Janette Oke pioneered inspirational fiction and is the leading author in the category today. She received the 1992 President's Award from the Evangelical Christian Publishers Association for her significant contribution to Christian fiction, the 1999 CBA Life Impact Award, and the Gold Medallion Award for fiction. In this interview Janette talks about her neighborhood women's Bible study group, her encounter with a reader at a coffee shop, and a man who resolved to change his tough attitude after reading the books in her LOVE COMES SOFTLY series.
Janette Oke Answers The Faithful Fifteen
FR: What kind of testimony to your faith are you demonstrating in this book? If you are writing fiction, do you write fiction that is based upon your faith or that has a message for the reader? Is your goal to demonstrate your faith in your writing?
JO: I was pleasantly surprised at the open door for fiction writing. My aim was to share my faith with readers, but I had no idea of the possibilities. I have discovered that, through the work of the Holy Spirit, the reader can be taken beyond the words on the printed page to discover a personal faith of his/her own or to deal with the issues of spiritual concerns in life. God is amazing; he truly works in wondrous ways.
FR: When did you come to a saving knowledge of Jesus? Where are you today in your walk? Is your faith an important part of what you do?
JO: I was raised by a Christian mother and attended church and Sunday school and fully accepted the Bible and its stories as the Word of God. But it was not until I attended a summer Bible camp at the age of 10 that I realized I was a sinner and needed to personalize my faith by accepting what Christ had done for me on the Cross.
FR: Tell us about your church experiences, how you grew up (or maybe didn't grow up) in the church, where you attend now, your involvement in your local assembly, etc.
JO: I graduated from a small Bible college in Alberta, Canada, married a fellow student upon graduation, and after his further training, became a minister's wife. We spent some years in the pastorate until our denomination appointed him as our district college president. Since that time he was in Christian education in various roles until his retirement three years ago. I have served in a number of positions, primarily in Sunday school, women's mission organizations and girls' clubs. At present I am on the committee of three that directs and presents dramas within the church.
FR: Who are your spiritual mentors? Your professional mentors?
JO: My spiritual mentors are my neighborhood women's Bible study group. I started the group when we moved to this new area and it has been a tremendous blessing to me. We come from a number of denominations, are at various stages in Christian growth, and feel comfortable sharing openly with one another. I thank God for this special opportunity of being part of this group.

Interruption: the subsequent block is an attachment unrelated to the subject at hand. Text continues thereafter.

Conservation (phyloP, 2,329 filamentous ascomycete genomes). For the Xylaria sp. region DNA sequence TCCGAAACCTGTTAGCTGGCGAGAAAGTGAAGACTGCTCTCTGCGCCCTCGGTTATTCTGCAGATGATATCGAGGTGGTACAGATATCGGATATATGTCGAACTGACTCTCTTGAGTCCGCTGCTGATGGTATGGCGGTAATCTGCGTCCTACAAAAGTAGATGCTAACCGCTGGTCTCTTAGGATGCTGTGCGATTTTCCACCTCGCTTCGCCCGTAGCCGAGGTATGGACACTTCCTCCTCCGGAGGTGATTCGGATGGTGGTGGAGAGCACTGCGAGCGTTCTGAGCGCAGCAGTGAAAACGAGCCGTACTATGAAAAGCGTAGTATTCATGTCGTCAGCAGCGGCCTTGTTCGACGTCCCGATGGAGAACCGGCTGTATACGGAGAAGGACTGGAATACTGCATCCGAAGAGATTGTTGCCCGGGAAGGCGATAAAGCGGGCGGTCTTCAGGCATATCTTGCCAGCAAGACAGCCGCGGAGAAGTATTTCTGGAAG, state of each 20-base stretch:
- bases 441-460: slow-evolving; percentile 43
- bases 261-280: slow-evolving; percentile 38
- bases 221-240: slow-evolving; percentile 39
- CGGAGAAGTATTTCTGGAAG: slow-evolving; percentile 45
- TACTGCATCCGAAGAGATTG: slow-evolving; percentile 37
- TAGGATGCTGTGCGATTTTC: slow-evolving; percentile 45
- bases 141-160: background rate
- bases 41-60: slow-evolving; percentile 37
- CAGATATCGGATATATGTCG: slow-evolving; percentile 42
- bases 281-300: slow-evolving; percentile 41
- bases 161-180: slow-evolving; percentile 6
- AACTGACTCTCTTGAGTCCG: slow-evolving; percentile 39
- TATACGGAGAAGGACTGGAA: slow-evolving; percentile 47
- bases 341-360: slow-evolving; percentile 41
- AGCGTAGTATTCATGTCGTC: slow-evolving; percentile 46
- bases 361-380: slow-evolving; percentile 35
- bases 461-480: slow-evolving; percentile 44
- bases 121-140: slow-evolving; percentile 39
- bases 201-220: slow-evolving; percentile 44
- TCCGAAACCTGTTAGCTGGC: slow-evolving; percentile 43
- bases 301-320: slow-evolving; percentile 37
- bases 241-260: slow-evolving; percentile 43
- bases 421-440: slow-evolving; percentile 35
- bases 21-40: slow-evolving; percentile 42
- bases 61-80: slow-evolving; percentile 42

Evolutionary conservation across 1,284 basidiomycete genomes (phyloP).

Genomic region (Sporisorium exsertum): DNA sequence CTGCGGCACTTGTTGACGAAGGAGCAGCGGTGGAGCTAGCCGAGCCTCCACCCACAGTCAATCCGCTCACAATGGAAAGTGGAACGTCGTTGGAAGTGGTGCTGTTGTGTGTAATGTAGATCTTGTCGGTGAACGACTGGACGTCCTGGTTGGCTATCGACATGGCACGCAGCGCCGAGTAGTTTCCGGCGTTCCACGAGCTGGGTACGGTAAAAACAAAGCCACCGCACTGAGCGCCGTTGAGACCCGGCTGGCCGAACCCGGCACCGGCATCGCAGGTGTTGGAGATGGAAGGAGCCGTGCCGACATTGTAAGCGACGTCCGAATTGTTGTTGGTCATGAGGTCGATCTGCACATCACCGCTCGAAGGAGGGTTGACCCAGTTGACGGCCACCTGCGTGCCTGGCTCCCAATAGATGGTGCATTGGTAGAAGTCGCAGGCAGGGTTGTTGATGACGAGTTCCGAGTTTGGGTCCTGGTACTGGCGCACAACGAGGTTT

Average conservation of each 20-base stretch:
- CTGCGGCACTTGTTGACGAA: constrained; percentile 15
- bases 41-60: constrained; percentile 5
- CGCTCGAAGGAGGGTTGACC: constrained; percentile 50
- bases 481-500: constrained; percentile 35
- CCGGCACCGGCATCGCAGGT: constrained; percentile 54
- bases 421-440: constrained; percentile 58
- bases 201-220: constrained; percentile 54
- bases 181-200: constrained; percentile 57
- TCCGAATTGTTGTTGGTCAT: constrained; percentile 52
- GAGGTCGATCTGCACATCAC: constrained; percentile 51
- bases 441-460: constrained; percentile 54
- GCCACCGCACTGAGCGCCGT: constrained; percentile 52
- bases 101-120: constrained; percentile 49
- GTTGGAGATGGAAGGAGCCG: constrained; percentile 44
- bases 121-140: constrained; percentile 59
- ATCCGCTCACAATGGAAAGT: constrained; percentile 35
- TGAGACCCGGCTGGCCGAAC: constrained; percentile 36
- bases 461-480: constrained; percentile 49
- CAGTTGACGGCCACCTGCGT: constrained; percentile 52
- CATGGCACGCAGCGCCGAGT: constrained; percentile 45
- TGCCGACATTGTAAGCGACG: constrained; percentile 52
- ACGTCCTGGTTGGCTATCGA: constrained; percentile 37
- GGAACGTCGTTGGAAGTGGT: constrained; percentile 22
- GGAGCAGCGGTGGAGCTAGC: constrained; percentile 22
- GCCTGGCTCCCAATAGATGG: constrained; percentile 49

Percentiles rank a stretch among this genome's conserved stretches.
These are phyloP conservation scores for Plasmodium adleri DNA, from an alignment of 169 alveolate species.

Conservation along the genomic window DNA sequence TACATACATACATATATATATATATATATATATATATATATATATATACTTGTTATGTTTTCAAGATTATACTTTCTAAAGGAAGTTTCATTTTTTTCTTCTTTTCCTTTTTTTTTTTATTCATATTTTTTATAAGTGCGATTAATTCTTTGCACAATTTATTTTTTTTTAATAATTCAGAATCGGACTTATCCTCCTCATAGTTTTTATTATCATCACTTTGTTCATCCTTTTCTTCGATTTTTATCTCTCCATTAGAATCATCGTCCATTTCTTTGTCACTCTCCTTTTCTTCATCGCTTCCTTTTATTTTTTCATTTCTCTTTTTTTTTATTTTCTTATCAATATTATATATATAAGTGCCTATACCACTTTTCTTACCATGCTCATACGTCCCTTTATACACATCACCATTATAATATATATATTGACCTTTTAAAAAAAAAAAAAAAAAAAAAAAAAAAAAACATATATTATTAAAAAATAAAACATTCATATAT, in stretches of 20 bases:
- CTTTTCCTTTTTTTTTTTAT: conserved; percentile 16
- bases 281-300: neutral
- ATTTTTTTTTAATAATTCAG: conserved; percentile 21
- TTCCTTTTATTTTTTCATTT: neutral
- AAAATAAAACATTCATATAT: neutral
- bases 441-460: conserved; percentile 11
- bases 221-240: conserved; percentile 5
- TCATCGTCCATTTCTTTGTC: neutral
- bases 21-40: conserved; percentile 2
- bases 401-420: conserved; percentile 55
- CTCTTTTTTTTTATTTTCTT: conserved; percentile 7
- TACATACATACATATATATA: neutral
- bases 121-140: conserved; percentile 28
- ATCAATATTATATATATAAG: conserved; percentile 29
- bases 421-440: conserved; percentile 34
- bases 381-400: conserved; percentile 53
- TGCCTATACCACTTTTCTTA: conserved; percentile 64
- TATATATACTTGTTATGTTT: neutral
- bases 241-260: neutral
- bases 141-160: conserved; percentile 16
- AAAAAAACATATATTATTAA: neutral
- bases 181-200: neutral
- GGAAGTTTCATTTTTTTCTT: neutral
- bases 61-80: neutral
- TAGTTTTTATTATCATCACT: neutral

FR: What are your Scripture reading habits?
JO: My husband and I have a daily devotional time together and we each have our separate daily devotions. I read through the Bible over a period of time, then start over again. Right now I am again in Daniel.
FR: Do you read secular fiction at all? If so, who are your favorite authors and why?
JO: I do read secular fiction but am selective in my choices. I guess I would say that the older classics are often what I enjoy rather than contemporary fiction writers. I find the classics less "open" in describing fallen mankind.
FR: Tell us about one or more of your favorite encounters with readers.
JO: I was busy with my daily schedule when I got a call from a reader I had never met who was traveling through the area and wondered if she could meet with me. My initial reaction was that I was busy, but I agreed to meet her at a local coffee shop that I thought would be easy for her to find. When we located each other and introduced ourselves, one of her first statements was, "I guess you could say I'm seeking." We talked. She did not make her decision that day but promised to talk with a pastor from her area. She got back in touch to let me know that she did find the Lord and was raising her little boys in the church. I have often asked myself what would have happened had my "busy day" kept me from that coffee appointment.
FR: Would you share a story about someone you've brought to Christ or share how your writing has helped someone?
JO: A number of years back I received a letter from an Ohio State Patrol member. He had a family of several little ones, but he said that he had always been a tough guy at work and brought that attitude home with him. Clark Davis, from the LOVE COMES SOFTLY series, had become his hero after reading the books. His comment was, "I just hope it's not too late." I think of him often. I pray that each of his family members --- seven when I last heard from him --- has benefited from that decision.
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